Adams: How did you get started making tarot decks?
Barbee-Turner: I studied painting, drawing and printmaking at CMU and specifically printmaking. Why am I talking about that? Why is that related to cards? Well, I love this idea of the serial image. And it’s sort of what kind of attracted me to printmaking in the first place. And then I really kind of discovered what my art practice was, I started making art every single day. And one of those things was a project called That’s What You’re Good At. And I would ask people, “What is the thing that you’re good at?” And I would draw them doing that thing. And I just had this flash of, like, this would be so cool as a deck of cards.
Tarot is something that just automatically revealed itself to me. If you’re familiar with the tarot, the Major Arcana doesn’t start with one; it starts at zero, which is the fool card. And then the rest of the cards really is evidence of the journey of the fool through all of these major ideas of the Major Arcana. Like the fool meets the magician, and what does the fool learn from the magician? And the fool experiences death and what happens after that? I saw this opportunity to use tarot as a medium to kind of talk about the things that I wanted to talk about, which led me to create Bridge Witches.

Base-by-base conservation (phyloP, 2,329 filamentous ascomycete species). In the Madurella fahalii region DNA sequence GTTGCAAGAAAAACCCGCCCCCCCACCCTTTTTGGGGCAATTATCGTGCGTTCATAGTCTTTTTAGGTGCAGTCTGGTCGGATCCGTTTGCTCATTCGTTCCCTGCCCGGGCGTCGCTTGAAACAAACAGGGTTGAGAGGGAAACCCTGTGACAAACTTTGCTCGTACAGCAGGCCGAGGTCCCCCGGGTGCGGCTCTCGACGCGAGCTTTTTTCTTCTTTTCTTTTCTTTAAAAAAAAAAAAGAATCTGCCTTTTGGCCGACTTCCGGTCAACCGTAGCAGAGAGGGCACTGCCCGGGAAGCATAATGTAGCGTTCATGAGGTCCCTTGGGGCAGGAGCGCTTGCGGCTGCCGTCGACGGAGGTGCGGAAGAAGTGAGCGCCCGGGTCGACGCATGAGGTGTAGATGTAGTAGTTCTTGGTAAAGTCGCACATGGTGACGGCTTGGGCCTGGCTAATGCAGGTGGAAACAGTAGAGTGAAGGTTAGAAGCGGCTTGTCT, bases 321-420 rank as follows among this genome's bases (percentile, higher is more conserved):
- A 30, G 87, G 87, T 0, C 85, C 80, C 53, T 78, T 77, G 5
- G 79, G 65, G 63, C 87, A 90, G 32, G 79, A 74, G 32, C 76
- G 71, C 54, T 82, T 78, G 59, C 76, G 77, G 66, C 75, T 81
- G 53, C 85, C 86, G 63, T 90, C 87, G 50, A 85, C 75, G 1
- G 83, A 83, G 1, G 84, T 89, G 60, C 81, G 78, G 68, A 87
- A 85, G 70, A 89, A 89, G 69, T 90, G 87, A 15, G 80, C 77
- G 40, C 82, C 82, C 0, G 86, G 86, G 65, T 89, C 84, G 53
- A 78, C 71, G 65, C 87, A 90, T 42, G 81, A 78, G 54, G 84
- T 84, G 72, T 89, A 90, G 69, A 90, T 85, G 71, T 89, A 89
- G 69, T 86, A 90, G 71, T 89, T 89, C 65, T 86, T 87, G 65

Adams: Would you mind walking through the tarot decks you’ve designed so far?
Barbee-Turner: So when I created Bridge Witches, I knew that there was no way that I could put all of the stories that I wanted to put in there. So I actually designed it with the idea that I would constantly be updating it. So the first one, I really put myself through it with that one, because I’d constantly be thinking, is it tarot enough? Is it Pittsburgh enough? Is it this enough? Is it that enough?